This breed is energetic, powerful and loves challenges. Therefore, they need consistent and plenty of exercises and activities. Engaging the dog in walking, jogging, fetching, swimming, hiking and other activities, helps kill boredom thus saving the dog from behavioral problems such us digging and unnecessary barking.

At least 45 minutes of exercise in a day is good for the GSD. However, the owner should avoid over exercising the dog.

Providing the dog with ample space to run around helps it stay physically alive. This breed can do better in spacious houses where they can move freely.  A yard is also an additional advantage for this breed as it gives the dog enough space to run around.

GSDs should be kept healthy and free from possible complications. This can be achieved by regular preventive health care and checkups, maintaining a good nutrition for the dog, proper grooming and keeping a hazard free environment.

Are German Shepherd Dogs Good with Kids?

GSDs are patient, gentle and calm in nature. With proper training this breed can be of good companion to kids at any age.

Moreover, the bond is stronger and better if the dog is well socialized or both have been brought up together. Kids and GSDs are both energetic and ready to learn new things thus making them a perfect match. As it is necessary to train the GSD on how to handle children, kids should also be taught how to properly treat the dog.

However, this breed can be a threat to kids if inadequately trained or socialized with them. Also, due to their guarding instincts, GSDs are likely not to get along with children from other households.

Grooming a German Shepherd Dog

Since this breed shed loose hairs, brushing the dog severally in a week helps avoid build up hair all over the house.

Over bathing the dog minimizes the natural oil on their skin, leaving it with dry and irritating skin. Therefore, bathing the dog once in two months is enough and helps it retain a healthy skin.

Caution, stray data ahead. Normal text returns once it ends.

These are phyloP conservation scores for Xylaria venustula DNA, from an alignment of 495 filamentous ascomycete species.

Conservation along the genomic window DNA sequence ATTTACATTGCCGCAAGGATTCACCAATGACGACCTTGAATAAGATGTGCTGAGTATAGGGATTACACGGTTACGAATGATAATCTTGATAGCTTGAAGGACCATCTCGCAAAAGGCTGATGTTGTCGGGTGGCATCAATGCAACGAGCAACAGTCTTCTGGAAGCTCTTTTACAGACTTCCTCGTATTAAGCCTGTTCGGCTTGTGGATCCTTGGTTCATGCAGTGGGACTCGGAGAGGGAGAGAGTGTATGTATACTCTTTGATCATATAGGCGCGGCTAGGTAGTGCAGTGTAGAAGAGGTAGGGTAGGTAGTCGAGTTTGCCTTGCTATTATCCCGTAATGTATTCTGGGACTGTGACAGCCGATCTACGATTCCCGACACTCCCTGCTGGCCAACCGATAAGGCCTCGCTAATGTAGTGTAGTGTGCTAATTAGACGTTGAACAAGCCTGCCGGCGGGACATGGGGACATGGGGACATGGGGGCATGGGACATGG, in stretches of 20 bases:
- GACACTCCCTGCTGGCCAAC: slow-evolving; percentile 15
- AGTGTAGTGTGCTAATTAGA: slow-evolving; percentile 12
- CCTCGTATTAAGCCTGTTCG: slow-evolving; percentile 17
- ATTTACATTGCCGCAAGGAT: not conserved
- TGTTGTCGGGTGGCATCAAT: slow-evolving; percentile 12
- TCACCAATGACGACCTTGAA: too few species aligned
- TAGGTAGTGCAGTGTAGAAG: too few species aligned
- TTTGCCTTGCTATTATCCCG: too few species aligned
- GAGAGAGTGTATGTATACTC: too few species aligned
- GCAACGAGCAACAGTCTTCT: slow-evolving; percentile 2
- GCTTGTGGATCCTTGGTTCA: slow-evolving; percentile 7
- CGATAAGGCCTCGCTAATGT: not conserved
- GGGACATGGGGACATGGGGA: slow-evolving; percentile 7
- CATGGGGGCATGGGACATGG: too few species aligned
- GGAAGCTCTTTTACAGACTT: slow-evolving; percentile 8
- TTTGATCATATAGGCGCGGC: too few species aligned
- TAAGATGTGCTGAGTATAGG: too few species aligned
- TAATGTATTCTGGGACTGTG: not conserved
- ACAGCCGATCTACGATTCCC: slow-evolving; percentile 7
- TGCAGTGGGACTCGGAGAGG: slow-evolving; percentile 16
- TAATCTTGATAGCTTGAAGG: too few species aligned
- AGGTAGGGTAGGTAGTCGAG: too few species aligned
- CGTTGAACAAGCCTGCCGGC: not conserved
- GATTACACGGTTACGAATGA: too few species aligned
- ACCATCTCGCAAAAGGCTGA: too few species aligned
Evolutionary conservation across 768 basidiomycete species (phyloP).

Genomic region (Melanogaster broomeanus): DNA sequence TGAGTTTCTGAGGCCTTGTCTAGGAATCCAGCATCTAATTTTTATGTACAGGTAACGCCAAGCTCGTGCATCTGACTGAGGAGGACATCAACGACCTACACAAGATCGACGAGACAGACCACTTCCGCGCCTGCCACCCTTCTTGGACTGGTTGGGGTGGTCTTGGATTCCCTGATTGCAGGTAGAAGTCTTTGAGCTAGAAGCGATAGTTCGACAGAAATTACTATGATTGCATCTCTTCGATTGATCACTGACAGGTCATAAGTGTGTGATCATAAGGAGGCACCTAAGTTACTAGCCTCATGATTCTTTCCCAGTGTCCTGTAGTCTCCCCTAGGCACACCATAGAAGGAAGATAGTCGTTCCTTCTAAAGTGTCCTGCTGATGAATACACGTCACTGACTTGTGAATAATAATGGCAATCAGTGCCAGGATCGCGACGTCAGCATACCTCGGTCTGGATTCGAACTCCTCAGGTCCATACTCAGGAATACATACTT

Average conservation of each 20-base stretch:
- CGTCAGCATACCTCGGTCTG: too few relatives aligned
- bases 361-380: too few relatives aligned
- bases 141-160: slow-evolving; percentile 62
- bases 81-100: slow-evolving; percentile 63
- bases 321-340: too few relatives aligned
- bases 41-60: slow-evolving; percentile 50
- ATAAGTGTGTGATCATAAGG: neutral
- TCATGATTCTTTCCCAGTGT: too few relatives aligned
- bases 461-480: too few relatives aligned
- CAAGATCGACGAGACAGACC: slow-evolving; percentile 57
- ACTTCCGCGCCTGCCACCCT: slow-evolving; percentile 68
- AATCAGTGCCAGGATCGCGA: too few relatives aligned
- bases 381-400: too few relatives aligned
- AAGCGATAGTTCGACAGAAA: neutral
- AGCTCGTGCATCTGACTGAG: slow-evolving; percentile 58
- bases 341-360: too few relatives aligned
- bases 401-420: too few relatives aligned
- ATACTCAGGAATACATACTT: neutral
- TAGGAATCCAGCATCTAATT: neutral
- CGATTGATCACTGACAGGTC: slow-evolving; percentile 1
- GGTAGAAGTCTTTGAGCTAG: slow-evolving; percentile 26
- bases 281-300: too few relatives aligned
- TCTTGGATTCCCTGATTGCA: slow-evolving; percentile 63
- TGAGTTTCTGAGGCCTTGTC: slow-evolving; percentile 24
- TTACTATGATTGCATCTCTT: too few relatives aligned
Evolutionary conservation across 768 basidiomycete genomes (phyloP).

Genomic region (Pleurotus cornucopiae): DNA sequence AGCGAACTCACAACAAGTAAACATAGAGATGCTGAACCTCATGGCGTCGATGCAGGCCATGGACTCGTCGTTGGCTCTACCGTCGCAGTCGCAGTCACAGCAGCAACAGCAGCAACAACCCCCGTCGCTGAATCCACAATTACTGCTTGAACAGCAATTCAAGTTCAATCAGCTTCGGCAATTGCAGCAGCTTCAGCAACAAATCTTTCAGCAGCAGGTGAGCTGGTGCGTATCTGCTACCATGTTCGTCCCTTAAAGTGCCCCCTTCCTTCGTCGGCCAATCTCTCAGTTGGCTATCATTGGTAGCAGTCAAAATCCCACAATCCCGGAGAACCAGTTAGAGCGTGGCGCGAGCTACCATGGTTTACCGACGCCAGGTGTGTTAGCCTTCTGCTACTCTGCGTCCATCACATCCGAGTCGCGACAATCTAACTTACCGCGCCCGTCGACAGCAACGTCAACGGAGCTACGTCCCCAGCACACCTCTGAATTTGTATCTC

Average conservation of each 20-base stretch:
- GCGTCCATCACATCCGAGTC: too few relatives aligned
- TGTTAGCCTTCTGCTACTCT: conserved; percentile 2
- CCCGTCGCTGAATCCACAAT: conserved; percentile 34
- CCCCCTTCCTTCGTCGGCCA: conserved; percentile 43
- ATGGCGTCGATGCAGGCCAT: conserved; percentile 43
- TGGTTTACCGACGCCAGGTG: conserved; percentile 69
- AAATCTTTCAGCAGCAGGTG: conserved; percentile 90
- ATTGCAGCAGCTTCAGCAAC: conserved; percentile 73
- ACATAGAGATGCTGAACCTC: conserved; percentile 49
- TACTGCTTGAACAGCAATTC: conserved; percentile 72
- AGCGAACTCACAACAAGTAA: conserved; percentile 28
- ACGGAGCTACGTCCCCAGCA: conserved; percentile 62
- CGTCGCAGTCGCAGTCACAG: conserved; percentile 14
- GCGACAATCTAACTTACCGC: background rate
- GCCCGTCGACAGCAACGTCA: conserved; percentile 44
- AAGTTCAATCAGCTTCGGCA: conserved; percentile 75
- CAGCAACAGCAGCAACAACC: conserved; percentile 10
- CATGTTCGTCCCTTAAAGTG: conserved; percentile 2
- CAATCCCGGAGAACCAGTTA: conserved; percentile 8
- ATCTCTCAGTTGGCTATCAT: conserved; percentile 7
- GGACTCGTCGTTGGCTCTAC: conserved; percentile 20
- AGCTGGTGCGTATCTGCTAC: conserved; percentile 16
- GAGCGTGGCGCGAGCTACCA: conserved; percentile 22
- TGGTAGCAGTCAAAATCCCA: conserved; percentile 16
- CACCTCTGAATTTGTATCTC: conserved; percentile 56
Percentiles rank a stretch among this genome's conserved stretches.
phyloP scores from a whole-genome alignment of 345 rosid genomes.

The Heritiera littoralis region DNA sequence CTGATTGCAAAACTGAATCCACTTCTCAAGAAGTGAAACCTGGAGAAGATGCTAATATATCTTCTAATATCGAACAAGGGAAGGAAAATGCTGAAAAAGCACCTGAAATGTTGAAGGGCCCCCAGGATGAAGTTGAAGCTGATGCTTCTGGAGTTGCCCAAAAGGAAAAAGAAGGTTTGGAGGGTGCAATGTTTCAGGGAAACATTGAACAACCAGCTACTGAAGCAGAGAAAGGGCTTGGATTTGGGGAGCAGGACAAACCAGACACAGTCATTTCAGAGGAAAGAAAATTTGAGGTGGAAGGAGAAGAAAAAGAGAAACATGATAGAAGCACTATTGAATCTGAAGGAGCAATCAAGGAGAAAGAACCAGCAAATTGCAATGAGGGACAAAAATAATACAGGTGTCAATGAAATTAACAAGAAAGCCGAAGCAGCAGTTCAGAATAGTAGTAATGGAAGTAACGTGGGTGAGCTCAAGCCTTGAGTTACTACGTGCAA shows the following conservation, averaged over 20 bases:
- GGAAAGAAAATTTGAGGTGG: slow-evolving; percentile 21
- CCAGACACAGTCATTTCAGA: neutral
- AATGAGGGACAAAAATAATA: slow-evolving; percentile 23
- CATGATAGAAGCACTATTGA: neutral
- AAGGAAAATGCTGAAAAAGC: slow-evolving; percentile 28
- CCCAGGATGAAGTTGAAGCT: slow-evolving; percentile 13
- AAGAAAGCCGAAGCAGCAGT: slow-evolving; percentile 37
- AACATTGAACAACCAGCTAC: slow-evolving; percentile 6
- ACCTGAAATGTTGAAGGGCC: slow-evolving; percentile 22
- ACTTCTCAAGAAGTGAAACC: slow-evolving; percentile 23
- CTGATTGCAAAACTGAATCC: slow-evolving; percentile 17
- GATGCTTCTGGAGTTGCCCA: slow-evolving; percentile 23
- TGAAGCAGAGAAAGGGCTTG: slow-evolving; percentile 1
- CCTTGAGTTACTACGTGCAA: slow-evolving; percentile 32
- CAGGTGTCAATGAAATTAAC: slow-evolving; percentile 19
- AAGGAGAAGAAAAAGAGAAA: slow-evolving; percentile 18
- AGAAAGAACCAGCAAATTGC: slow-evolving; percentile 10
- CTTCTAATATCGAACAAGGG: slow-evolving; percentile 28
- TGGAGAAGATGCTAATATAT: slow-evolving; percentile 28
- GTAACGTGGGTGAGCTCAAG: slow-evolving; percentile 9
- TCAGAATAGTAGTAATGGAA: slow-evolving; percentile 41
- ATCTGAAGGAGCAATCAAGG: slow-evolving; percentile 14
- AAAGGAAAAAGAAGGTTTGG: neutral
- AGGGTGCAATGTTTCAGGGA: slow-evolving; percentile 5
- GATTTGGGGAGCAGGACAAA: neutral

GSDs have shorter nails but trimming them regularly helps the dog walk and run around comfortably.

Further, cleaning the dog’s ears several times a week will help prevent possible infections and wax build up. Without forgetting the dog’s teeth, they require regular brushing as you do with your own.

How to Feed a German Shepherd Dog 

The German shepherd breed is large in size, and they are active working dogs that they require standard and quality diets.

Good nutrition and exercise are key to preventing obesity and any hereditable complication. All dogs are not feed the same; the factors to be considered in choosing a high-quality diet for the GSD includes: age, level of activities, size, and health status of the dog.

We found the best dog food for German Shepherds that you can buy today.

Health & Diseases Linked to German Shepherds

GSDs are prone to hereditable health problems mostly due to indiscriminate breeding. With Hip Dysplasia being the common condition, other diseases include: Perianal Fistula, Osteoarthritis, Degenerative Myelopathy and Mega esophagus.

To maintain good health, the dog should be frequently exercised, fed quality diet and receive regular health checkups. Additionally, responsible breeding should be practiced to minimize genetic complications

GSD’s high intelligence, energy and ability to learn makes them an adorable and smart breed of dogs. With proper training GSDs can perform some amazing and helpful tasks. GSDs not only make good working dogs, but also make great companion for many families as pets